This October women are asked to be more mindful of the health status of their breasts. Self- examination and doctor follow-up are recommended if you notice anything unusual. Breast tissue can be affected by hormone changes including a regular menstrual cycle, pregnancy and menopause. Women often experience breast discomfort due to changes in their hormone levels. Breast lumps, cysts, mastitis and, pain can occur.
Here are the main things to look for when doing a self- examination:
- A fibrous lump (Fibroadenomas)
These are common and are not painful. They feel smooth and firm and are flexible in the breast tissue. Most fibroadenomas are small but should be checked out by your doctor.
- Breast cysts
This is a fluid filled sac in the breast tissue. They can vary in size with the menstrual cycle and may disappear spontaneously. They can be painful and can come and go. Check with your doctor if they persist.
- Benign fibrocystic disease
This is a combination of cysts and thickened breast tissue, it’s called a benign fibrocystic disease. The lump may change within the menstrual cycle in women who are sensitive to hormonal changes. This combination increases with age and is a common cause of non-cancerous lumps.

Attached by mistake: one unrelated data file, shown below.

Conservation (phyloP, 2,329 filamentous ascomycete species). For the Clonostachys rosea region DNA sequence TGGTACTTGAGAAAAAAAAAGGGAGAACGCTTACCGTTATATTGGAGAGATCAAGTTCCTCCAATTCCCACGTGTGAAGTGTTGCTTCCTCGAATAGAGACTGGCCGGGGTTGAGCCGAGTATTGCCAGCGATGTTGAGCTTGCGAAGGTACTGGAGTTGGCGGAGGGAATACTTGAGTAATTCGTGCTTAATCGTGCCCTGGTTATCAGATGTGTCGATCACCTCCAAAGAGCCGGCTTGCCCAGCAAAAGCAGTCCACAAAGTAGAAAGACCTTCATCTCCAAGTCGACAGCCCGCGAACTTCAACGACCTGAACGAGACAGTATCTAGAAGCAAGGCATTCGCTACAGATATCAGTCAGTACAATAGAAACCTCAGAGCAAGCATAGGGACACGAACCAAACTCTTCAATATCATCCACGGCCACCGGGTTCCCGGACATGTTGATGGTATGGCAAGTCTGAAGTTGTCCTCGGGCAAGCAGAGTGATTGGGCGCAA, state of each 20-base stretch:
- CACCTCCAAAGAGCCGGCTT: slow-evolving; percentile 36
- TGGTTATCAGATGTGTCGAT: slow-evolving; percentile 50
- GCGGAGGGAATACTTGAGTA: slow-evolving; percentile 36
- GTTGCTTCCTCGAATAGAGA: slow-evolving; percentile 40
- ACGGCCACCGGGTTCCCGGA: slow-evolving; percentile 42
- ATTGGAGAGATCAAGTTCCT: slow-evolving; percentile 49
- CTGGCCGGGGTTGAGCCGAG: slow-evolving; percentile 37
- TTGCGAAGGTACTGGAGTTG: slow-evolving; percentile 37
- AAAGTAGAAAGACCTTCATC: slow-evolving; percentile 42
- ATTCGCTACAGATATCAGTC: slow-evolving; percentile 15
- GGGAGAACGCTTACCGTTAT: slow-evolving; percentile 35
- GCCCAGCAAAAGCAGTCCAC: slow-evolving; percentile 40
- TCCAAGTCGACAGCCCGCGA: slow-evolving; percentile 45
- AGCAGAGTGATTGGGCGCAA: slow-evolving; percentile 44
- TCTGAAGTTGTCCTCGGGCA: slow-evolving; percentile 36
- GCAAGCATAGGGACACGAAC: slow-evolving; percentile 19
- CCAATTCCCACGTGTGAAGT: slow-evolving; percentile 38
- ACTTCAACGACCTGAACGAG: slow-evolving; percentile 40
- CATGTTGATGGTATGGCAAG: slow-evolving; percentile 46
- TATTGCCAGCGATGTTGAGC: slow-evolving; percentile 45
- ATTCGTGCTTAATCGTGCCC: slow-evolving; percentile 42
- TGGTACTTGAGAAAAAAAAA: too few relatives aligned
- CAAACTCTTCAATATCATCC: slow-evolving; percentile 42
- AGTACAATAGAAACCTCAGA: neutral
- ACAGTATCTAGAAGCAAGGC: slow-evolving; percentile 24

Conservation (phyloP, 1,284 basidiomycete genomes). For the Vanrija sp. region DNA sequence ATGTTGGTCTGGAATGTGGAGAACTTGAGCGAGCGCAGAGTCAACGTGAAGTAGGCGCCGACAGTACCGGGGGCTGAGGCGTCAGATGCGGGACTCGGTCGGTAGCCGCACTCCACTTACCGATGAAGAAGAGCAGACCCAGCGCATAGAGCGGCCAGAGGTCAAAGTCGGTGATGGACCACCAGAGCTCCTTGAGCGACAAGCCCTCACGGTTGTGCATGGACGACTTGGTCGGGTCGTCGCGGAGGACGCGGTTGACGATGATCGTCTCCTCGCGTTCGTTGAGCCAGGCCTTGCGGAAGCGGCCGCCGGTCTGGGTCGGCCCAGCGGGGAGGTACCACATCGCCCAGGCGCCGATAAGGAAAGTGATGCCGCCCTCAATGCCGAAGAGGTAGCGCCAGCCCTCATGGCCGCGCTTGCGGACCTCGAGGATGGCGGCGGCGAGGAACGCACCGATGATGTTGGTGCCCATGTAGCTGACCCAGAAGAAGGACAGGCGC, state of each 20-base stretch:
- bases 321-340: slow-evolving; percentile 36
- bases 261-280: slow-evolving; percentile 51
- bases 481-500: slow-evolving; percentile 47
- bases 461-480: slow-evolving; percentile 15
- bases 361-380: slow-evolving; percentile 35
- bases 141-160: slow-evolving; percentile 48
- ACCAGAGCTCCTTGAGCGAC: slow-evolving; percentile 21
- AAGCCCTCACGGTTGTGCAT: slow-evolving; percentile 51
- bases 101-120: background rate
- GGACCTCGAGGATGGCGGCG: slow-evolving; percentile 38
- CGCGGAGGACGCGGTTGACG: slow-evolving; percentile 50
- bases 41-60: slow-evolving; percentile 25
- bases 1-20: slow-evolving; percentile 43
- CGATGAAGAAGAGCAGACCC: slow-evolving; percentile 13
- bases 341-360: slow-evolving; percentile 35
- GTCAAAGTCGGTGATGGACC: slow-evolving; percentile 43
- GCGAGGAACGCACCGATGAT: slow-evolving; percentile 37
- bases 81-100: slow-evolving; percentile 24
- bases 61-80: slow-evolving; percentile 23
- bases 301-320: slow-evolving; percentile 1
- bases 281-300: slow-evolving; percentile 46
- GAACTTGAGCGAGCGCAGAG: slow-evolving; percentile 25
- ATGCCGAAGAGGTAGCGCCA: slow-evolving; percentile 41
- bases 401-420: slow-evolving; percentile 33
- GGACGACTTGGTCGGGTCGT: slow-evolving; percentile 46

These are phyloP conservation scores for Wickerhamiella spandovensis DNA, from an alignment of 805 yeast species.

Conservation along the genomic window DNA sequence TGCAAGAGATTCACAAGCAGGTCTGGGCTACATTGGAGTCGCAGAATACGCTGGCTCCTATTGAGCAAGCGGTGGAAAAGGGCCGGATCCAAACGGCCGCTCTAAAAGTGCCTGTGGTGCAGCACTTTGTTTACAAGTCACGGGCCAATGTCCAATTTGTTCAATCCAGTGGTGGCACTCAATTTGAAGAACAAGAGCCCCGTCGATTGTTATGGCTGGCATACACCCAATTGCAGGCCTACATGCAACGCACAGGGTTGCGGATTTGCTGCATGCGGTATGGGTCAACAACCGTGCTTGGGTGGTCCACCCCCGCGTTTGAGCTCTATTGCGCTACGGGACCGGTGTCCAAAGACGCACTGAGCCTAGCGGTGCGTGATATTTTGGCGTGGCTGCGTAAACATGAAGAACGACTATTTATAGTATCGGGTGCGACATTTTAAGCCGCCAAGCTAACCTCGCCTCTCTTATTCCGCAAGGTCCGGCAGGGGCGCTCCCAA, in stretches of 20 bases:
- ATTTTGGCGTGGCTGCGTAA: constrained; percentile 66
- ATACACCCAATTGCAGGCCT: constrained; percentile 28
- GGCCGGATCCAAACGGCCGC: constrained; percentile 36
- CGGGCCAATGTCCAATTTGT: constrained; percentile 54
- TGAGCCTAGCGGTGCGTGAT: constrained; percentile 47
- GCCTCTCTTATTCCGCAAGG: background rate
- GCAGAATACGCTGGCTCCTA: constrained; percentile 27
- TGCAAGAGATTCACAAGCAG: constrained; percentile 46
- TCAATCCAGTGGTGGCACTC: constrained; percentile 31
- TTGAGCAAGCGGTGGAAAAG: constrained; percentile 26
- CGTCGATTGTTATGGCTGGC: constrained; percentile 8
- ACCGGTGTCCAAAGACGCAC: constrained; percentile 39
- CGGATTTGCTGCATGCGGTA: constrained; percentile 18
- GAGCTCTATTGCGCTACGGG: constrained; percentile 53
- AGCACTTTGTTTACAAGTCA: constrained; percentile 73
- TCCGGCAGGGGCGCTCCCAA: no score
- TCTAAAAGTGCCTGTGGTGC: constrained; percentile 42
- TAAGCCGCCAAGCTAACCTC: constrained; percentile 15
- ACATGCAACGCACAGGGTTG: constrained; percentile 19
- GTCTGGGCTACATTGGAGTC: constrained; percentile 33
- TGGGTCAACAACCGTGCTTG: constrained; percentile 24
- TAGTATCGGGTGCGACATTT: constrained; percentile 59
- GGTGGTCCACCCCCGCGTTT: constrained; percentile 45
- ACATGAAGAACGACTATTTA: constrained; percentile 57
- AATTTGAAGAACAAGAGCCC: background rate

- Nipple discharge
Nipple discharge can be caused by pregnancy, breastfeeding or a duct papilloma (a harmless growth found in the duct of the breast abscess). See your doctor if a discharge occurs when you are not pregnant or breastfeeding or discharge is watery or blood stained.
- Breast Inflammation (mastitis)
This condition includes redness, lumpiness and pain in the affected breast tissue. Most commonly this is caused by an infection An antibiotic might be prescribed for the bacterial infection and/or an anti-inflammatory medication to relieve the pain. If left untreated an abscess forms and a surgical procedure may be needed to drain it.
- Painful breasts (Mastalgia)
This is usually linked to the menstrual cycle, with breasts becoming tender or painful just before a period. This is a normal occurrence caused by fluid retention due to hormonal activity. You can ask your doctor to suggest ways to manage the discomfort.
Contraceptive pills and hormone replacement therapy can also cause breast discomfort. Often, a change in the prescribed type of hormone is necessary.
I recommend thermography as a regular screening tool. It’s less invasive than a mammography and is designed to give you the opportunity to make lifestyle adjustments to prevent breast disease. Digital Infrared Thermal Imaging, or Thermography, is a screening device that can detect the early stages of disease of without having to use an X-Ray, sonography, magnetic resonance imaging (MRI) or other medical imaging methods. It is a non-evasive process that uses color imaging on a computer of your body’s thermal patterns. It detects hormonal imbalances that cause an increase in temperature visible to the thermographic scan.
Thermography is a safe, pain-free, and radiation-free way to detect changes in breast tissue that could become problematic if left untreated.